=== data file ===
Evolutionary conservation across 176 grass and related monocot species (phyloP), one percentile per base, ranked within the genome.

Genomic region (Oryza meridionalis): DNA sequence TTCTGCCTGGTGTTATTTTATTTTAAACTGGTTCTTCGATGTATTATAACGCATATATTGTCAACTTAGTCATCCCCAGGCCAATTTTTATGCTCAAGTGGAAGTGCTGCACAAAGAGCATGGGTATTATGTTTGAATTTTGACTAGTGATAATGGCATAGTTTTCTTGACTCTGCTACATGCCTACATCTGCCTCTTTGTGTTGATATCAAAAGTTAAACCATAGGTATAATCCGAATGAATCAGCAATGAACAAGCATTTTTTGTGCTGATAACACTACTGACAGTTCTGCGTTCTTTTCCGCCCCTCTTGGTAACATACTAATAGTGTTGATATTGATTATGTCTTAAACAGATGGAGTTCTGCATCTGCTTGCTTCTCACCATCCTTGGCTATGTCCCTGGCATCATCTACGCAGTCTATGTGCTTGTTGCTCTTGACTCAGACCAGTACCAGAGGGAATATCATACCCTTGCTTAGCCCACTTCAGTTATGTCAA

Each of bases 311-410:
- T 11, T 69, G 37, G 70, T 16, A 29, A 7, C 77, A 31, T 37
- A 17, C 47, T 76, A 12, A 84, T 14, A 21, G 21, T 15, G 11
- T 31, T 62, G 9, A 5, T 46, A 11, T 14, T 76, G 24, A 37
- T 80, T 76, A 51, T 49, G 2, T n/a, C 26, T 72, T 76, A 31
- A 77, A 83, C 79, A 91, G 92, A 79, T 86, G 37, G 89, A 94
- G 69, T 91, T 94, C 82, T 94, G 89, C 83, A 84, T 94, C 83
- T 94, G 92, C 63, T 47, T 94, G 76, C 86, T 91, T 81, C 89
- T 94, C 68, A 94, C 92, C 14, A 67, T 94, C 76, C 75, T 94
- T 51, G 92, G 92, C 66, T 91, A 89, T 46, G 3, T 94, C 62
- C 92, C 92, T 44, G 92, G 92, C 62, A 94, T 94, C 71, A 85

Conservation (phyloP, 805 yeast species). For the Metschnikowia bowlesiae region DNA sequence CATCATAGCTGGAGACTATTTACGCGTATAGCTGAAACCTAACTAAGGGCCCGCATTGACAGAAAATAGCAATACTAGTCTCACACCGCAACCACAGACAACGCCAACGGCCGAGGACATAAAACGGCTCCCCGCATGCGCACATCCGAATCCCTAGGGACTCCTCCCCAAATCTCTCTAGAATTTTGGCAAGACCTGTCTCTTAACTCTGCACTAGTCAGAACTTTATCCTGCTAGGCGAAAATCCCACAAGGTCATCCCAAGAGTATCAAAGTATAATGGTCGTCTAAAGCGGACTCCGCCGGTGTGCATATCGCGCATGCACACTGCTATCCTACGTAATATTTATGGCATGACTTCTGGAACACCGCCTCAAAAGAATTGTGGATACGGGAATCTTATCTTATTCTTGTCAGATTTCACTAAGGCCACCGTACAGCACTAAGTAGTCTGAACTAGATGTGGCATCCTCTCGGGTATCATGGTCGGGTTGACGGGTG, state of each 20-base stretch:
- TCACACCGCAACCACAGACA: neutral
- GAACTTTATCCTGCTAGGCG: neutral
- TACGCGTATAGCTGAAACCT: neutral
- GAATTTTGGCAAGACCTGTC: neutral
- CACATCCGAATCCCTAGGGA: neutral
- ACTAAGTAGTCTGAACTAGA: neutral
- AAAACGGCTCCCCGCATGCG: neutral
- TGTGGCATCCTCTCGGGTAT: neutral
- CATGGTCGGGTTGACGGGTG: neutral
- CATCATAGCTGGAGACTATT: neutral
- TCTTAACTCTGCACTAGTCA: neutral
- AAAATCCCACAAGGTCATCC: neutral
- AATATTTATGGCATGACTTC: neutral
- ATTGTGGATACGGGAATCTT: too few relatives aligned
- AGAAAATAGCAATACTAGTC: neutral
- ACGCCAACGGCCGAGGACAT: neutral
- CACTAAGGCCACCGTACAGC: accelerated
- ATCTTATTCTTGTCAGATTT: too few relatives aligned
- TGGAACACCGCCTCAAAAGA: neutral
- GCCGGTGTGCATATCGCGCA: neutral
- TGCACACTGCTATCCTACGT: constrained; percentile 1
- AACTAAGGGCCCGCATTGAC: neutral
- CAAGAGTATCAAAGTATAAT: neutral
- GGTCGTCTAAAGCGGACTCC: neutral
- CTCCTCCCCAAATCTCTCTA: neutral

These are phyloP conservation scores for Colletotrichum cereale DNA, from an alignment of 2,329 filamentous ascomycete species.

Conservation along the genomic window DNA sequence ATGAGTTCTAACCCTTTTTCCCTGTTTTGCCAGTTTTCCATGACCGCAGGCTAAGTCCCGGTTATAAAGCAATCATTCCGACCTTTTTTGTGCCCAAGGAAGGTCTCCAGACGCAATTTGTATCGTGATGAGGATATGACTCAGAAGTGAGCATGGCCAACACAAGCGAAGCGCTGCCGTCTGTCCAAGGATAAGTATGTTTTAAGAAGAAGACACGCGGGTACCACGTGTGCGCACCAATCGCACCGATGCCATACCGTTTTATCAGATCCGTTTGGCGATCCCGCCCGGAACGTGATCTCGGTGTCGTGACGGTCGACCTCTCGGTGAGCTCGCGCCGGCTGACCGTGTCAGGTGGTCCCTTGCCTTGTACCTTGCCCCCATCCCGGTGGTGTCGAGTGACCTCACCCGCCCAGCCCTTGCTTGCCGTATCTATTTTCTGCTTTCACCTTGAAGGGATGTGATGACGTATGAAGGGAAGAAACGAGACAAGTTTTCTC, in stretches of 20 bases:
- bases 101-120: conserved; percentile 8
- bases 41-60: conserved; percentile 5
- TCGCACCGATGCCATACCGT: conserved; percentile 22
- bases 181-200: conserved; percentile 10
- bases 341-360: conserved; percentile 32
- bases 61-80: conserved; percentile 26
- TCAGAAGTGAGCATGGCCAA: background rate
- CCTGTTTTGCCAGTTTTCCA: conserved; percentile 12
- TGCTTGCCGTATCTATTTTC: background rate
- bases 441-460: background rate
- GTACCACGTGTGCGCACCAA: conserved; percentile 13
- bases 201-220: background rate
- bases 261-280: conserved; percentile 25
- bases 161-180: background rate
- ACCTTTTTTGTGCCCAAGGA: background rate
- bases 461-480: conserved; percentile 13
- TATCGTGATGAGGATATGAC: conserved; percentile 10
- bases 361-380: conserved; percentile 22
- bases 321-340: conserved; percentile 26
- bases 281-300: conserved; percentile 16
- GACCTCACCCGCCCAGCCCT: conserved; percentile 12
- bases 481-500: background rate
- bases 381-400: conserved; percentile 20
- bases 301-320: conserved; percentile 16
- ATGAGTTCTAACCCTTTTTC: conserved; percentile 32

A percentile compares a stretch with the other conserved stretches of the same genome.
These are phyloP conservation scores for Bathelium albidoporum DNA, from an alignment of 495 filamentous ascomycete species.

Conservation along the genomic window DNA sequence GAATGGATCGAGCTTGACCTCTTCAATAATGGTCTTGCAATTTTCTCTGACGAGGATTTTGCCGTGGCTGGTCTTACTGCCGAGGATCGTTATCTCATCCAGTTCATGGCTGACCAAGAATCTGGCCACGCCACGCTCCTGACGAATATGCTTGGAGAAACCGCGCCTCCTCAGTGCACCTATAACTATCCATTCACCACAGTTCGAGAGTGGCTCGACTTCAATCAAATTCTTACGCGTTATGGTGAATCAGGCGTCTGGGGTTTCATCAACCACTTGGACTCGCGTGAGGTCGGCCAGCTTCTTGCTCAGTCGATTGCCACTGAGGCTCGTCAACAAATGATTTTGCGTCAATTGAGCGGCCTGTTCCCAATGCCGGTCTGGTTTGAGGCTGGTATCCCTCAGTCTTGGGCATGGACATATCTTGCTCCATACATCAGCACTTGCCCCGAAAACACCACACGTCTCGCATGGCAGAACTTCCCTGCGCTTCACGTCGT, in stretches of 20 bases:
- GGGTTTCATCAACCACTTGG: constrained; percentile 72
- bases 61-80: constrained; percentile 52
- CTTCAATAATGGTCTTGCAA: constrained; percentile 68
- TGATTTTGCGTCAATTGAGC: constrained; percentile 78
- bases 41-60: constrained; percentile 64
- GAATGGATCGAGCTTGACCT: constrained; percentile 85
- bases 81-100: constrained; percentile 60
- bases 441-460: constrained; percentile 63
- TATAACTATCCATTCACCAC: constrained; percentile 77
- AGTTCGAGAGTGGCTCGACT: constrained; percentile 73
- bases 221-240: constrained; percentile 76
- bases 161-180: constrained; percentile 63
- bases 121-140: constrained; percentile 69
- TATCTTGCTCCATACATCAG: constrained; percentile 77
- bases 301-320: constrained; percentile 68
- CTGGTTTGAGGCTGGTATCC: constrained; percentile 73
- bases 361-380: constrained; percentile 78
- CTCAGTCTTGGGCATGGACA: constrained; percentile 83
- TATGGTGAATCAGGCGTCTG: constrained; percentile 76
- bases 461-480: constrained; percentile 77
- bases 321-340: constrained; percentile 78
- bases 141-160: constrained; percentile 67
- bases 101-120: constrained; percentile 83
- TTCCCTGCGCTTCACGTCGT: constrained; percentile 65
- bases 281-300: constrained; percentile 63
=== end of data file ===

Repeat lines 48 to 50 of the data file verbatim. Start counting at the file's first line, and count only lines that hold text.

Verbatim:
- TCAGAAGTGAGCATGGCCAA: background rate
- CCTGTTTTGCCAGTTTTCCA: conserved; percentile 12
- TGCTTGCCGTATCTATTTTC: background rate